In her closing plenary, Sally Farley introduces a range of 'Assistive Technologies' to help learners with Special Educational Needs (SEN).

Date: 7 October 2016

Link to the recorded talk: http://britishcouncil.adobeconnect.com/p6ehex840dk/

Assistive Technology (AT) is a broad term which includes computer software, mobile phone apps and other devices and equipment designed or adapted to help people with a wide range of disabilities. AT can make a real difference to students with special educational needs and different learning styles. It gives them tools to work more independently and can help them to overcome barriers to learning, like reading difficulties and memory problems.  As well as developing literacy and numeracy skills, Assistive Technology can play an important role for learners who have difficulty with organisation, motivation and working memory. It can also be invaluable to learners with visual and hearing impairments, as well as other physical and co-ordination difficulties.

The right AT programs and tools can help students with Special Educational Needs (SEN)

  • Gain confidence and build self-esteem 
  • Improve literacy
  • Work independently
  • Show what they know
  • Develop social skills
  • Overcome frustration and tiredness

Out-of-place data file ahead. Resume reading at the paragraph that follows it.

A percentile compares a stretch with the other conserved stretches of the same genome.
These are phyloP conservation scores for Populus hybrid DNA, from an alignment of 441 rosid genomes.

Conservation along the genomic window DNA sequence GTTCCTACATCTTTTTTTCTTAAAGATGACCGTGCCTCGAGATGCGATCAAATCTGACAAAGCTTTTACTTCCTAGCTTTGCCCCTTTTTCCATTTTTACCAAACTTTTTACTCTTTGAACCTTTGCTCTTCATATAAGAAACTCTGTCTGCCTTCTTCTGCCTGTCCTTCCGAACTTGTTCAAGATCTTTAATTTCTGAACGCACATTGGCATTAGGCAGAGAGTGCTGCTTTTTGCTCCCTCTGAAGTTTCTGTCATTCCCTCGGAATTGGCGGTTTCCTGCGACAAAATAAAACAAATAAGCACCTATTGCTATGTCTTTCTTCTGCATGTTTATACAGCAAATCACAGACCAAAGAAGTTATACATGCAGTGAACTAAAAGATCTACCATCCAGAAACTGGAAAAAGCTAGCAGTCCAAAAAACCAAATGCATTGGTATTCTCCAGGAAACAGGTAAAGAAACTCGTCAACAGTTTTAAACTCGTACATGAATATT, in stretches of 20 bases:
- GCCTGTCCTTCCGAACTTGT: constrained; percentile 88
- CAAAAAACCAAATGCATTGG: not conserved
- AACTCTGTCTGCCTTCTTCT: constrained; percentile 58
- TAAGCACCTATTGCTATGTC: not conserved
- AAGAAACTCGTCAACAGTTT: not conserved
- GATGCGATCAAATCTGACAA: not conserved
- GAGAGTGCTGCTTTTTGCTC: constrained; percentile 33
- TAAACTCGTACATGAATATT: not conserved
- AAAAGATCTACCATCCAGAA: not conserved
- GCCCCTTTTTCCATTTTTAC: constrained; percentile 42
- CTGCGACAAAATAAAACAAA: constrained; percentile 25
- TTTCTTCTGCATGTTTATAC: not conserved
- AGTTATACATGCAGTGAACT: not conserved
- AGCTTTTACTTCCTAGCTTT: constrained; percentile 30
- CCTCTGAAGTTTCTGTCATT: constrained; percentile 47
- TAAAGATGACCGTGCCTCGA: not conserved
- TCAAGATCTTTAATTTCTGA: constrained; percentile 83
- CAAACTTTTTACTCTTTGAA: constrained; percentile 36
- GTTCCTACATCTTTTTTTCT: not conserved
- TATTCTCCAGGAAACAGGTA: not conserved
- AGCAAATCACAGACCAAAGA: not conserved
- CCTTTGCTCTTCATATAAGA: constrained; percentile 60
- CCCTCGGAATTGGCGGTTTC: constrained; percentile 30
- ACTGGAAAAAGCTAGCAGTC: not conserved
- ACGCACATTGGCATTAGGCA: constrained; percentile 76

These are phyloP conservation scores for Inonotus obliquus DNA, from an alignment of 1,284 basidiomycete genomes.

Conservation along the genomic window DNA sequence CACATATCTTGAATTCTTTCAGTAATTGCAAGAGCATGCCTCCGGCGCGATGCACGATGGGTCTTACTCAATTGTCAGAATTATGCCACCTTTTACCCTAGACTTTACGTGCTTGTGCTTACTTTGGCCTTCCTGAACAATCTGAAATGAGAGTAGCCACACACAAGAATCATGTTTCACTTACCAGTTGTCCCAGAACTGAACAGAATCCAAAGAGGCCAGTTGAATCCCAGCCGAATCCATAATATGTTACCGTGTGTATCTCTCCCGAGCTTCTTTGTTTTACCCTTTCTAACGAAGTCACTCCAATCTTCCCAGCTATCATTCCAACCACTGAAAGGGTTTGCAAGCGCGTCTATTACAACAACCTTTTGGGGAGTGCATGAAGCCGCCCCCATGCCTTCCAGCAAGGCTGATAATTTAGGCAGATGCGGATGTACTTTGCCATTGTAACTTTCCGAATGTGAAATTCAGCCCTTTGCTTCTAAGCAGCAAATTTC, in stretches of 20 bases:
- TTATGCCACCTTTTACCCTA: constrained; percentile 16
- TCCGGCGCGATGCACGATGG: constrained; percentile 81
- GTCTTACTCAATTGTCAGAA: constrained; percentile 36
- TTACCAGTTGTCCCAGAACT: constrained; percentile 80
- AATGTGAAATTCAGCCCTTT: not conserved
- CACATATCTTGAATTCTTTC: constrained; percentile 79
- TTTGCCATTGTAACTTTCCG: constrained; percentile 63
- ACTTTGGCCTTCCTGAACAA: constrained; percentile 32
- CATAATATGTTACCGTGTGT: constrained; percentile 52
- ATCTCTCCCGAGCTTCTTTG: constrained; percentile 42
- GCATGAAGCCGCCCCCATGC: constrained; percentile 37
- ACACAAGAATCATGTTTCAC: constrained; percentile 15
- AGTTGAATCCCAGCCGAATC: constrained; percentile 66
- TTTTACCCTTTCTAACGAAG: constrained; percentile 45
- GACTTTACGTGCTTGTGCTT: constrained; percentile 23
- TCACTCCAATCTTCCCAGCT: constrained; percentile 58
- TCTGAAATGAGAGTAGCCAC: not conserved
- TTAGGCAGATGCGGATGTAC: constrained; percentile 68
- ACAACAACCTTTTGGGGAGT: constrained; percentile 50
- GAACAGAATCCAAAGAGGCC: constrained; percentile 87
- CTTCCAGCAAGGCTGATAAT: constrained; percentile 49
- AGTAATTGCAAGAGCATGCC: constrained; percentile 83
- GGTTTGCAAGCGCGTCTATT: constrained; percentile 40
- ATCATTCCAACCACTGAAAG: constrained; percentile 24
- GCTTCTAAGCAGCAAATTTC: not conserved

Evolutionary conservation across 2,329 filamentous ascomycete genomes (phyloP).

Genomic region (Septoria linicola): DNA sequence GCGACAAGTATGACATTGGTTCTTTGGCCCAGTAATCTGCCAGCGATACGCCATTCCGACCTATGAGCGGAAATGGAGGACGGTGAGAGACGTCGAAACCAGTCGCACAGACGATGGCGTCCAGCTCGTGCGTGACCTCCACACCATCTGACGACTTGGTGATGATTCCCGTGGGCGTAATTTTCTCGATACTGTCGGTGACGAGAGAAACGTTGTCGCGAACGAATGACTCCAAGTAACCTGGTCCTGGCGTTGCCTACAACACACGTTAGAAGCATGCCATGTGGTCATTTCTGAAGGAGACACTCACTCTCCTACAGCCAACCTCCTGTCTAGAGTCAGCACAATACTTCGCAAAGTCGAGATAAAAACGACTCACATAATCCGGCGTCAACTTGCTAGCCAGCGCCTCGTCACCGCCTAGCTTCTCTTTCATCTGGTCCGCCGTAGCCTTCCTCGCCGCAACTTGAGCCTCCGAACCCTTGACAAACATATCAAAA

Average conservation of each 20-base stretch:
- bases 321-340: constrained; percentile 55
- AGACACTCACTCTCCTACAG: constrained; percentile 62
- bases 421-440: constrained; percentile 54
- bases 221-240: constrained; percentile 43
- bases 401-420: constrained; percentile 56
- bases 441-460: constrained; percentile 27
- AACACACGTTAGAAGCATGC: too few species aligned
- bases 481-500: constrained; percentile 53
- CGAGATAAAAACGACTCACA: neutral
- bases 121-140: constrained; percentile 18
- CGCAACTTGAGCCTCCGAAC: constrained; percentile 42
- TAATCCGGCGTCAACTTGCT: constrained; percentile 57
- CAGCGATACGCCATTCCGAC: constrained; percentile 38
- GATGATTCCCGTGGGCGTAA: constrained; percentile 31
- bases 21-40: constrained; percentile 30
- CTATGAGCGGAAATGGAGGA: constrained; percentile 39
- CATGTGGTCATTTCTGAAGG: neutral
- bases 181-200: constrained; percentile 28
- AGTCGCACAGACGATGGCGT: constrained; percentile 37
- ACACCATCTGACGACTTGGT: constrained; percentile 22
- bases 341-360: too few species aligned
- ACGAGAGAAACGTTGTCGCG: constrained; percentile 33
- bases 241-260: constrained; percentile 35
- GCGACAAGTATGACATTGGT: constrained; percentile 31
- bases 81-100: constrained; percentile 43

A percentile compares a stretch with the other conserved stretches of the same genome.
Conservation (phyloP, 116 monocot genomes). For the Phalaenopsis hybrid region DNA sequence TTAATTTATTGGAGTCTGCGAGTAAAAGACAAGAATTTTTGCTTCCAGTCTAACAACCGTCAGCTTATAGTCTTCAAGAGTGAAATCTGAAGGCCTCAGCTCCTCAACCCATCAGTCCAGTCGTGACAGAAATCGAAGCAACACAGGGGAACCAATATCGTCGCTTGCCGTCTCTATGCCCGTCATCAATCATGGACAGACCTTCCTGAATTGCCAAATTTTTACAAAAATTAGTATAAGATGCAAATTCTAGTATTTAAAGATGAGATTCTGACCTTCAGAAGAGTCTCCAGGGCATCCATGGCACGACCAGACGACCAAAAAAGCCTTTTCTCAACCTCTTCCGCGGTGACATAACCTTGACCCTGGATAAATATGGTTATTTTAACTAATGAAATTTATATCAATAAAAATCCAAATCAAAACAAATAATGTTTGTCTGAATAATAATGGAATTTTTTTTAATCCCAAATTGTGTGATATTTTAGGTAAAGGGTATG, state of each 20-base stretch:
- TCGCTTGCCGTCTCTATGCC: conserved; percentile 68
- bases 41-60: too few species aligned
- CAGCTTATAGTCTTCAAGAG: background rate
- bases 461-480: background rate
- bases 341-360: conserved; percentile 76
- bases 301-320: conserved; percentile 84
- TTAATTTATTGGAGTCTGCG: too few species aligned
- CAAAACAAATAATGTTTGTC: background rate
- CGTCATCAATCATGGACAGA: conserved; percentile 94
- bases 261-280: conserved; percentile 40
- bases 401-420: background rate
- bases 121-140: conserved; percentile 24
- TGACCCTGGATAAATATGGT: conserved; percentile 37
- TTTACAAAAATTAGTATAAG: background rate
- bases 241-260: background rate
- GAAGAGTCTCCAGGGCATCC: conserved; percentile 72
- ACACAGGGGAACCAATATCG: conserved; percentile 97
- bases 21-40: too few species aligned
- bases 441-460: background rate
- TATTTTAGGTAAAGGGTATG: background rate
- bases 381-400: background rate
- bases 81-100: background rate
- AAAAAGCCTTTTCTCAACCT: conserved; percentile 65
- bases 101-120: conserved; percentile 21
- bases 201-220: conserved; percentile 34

Busy teachers often don’t have time to explore the huge variety of educational apps and accessibility features that can enhance learning for students with SEN. This webinar introduces some practical tools and resources which are free and simple to use, making the task of including and inspiring all of our students so much easier. 

About the speaker

Sally Farley is a Teacher Trainer, Counsellor, Writer and SEN expert. She specialises in Inclusive Learning techniques and is currently researching into the qualities of a ‘good’ teacher from the dyslexic learner’s perspective. Assistive Technology and its value for supporting learners with SEN is another specialisation, and Sally has recently completed a chapter on this subject for a new book on SEN in OUP’s Into The Classroom series.

Sally has worked training teachers in creative methodology, SEN and inclusive learning in the language classroom both at home and abroad for the last 20 years. She also works as a Specialist Support Tutor for students with Dyslexia and other Specific Learning Difficulties at the University of Kent and the University for the Creative Arts in Canterbury.

Sally takes a humanistic, collaborative approach to teaching, using many multisensory, learner-centred techniques in order to help her students learn in the style that suits them and reach their full potential. She believes that technology has a valuable role in this process. She is interested in working with and embracing difference in the classroom, believing that every individual can become involved and enjoy language learning.

She has designed and implemented teacher training courses around the world and been a plenary speaker at many international SEN conferences. She has written two modules for the British Council‘s Secondary School Teacher Training course on Inclusive Learning and Working with Dyslexic Students and has recorded several webinars on this subject. She writes for HLT magazine and has been a speaker in two of the British Council’s seminar series. She has recently written several modules for the British Council’s SEN online course for teachers, and is currently contributing to OUP’s upcoming online courses on Dyslexia and SEN.

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